It can be so exhausting when our small children are intense and explosive. Their high energy brings extreme swings of joy…or anger. They can play calmly and quietly one moment and seemingly flip to smashing things in anger with no provocation the next.
What can we do in these situations? How can we help our children express themselves calmly? How can we shift the energy in the home from fear and the feeling of walking on eggshells around our children to one of peace and connection?
Define Parenting Success
To answer these questions, I’m making a few assumptions about what you hope to accomplish as a parent. First, I assume you want to increase the amount of connection between you and your child. You want him to feel loved. Second, I assume you want him to grow up able to judge for himself how to act vs needing someone else to tell him the rules for each situation.
If haven’t thought about what successful parenting means to you, it’s time to figure that out. Life will be a lot more peaceful if you understand your own goals. Once you understand your own goals, you’ll be able to use them to parent more peacefully.
Often our expectations are not clear. We say yes about something once, but a different time we say no. We grab our toddlers and make them move vs talking to them. They don’t understand the difference between us doing it when they run to the road and they do it to their younger sister. This is especially true if we use force to parent often. I don’t mean spanking, I mean holding a child that wants to run, or picking up and carrying a child that wants to stay put. When we parent from a place of reaction, we are more likely to send these mixed signals to our children. But when we have a clear image in our mind of what our goals are, we are able to consistently guide our children.
Actions Speak Louder Than Words
We usually expect way too much from our children. When they don’t meet our expectations, they already feel pretty horrible, and if we say anything about it – it makes it worse. We usually say way too much.
Especially with small children it’s important to use our actions more than our words.
When our oldest was young and our second just crawling we often had incidents where our oldest attacked her younger sister. At first I couldn’t figure out how to make it stop. I tried everything, including lecturing before during and after these incidents happened. Then a wise person told me to keep our younger child out of her big sisters space. They didn’t mean in the sense of protecting the younger child, but rather protecting the older child from the younger one.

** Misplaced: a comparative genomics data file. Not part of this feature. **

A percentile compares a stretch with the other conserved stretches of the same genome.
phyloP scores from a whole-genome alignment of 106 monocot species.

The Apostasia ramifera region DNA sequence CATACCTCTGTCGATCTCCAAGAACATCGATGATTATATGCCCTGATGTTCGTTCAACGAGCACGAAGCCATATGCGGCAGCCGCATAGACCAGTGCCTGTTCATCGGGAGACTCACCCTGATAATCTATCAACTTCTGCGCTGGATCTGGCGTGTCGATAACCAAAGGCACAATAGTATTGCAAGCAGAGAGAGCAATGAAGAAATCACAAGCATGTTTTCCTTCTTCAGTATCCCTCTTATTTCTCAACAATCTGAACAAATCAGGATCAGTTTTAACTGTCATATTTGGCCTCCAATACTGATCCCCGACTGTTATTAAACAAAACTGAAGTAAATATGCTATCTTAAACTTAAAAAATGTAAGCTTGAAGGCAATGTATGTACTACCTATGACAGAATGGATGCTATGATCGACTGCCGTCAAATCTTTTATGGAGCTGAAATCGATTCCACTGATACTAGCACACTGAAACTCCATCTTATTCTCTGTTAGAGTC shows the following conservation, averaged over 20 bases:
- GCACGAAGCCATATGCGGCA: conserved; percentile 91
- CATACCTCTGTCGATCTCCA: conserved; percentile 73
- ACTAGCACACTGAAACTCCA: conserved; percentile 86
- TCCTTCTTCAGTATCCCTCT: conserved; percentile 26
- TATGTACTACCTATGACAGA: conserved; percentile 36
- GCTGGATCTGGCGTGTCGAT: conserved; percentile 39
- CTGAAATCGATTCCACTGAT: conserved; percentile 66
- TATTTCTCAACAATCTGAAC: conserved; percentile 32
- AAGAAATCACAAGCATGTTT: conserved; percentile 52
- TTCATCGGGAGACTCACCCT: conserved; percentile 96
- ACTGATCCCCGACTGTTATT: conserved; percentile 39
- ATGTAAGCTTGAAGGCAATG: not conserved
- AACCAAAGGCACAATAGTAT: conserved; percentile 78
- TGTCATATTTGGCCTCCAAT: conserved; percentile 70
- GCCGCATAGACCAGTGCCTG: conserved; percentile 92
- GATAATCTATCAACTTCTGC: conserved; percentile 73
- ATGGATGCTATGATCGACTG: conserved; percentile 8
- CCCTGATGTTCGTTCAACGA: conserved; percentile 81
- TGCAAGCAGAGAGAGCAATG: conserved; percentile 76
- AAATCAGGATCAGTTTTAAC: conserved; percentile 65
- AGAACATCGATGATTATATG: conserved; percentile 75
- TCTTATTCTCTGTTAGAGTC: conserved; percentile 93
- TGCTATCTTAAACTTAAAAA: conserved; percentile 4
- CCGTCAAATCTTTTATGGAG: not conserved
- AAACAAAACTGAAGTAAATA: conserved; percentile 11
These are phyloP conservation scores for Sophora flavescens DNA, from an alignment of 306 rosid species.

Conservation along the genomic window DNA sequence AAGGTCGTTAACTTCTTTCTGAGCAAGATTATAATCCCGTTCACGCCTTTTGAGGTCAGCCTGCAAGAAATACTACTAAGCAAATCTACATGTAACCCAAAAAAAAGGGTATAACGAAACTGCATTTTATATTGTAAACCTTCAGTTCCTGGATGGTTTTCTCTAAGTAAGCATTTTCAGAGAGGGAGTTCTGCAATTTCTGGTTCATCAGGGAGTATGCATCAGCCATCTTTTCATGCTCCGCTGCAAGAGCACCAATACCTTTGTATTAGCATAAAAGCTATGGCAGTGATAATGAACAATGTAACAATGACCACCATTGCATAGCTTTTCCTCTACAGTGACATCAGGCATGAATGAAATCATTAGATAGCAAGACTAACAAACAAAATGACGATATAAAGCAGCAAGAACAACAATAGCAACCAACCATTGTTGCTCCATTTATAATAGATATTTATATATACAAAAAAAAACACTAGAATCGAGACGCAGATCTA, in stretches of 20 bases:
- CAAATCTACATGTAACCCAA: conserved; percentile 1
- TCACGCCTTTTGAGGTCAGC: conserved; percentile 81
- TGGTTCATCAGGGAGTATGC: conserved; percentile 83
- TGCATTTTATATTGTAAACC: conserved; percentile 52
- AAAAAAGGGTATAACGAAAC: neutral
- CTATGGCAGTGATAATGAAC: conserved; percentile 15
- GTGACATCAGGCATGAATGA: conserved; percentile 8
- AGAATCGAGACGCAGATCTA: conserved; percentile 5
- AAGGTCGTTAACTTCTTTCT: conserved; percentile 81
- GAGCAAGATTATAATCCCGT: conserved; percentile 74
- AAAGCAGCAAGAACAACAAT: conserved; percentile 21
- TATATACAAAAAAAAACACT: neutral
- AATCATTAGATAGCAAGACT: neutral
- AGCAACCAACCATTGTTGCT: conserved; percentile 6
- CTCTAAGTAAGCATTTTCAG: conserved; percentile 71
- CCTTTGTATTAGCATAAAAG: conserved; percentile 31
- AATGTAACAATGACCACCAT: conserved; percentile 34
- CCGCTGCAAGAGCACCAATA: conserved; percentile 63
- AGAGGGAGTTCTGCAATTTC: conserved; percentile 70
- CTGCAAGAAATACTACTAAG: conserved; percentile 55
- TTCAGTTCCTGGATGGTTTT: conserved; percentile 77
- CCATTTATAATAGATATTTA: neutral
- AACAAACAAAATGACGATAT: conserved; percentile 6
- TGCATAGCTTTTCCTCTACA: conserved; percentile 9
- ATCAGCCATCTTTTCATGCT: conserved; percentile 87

I tried this immediately. Our two girls were playing happily in the living room, when the younger one started to crawl toward her sister, I stopped her and said, “I know you love Ella, but we need to ask before we take her toys.” I then stopped and asked my older Daughter if it was okay for her sister to use her toys. She looked thoughtful so I added, “I know you love Agatha, but it’s okay if you don’t share right now.” I nearly cried when she smiled and handed her sister her toys. They played so beautifully together.
For the next 8 months or so I spent a lot of time stopping the baby from getting into her sister’s space. I also helped my older daughter learn to use words like, “excuse me” instead of pushing her sister out of the way.
I also helped them both see the things the other did to show her love for her sister. (I still do this now that their both pre-teens – it helps them stay friends when they hate each other hahaha).
Find The Reason Behind Misbehaviour
We often try to make our children behave the way we want vs finding out why they behave the way they do. I spent so many hours trying to make my older daughter stop hitting her sister. But her actions never changed because I hadn’t dealt with the issue behind her actions. She was too young to have words to express her needs or her emotions. I needed to help her figure that out.
If we ask them why they do something, the answer will be ‘I don’t know’ – not because they’re being difficult, but because they really don’t know. This is where our greater wisdom and experience comes in – we talk to them, and connect with them. The more we learn, the better we can see the reasons behind our child’s actions. For my daughter the issue was that the baby sister she loved dearly was also grabbing her things all the time. The baby had no sense of boundaries, but you can bet the two year old did! And she let us all know the baby had crossed some serious boundaries!
Using These Tools to Recenter
In order to help our children remain calm, we need to first let them know we want to help them. We do this through our actions. We connect with them and protect them. We use our words sparingly and only to complement our actions. By defining what successful parenting looks like to ourselves, we’re able to use this to guide our own actions consistently. Our consistency brings calmness to our children but most importantly it brings calmness to us when things get difficult.
We can use those moments of calm to dig deeper and find out what’s really causing these explosions of emotion. Once our little one knows we understand them and want to help them, they usually calm down fairly quickly. After they’ve calmed down, and we’ve reconnected with them again, we can use this time to put words to their emotions. But the key is reconnection. Words are a lot more powerful after you’ve reconnected.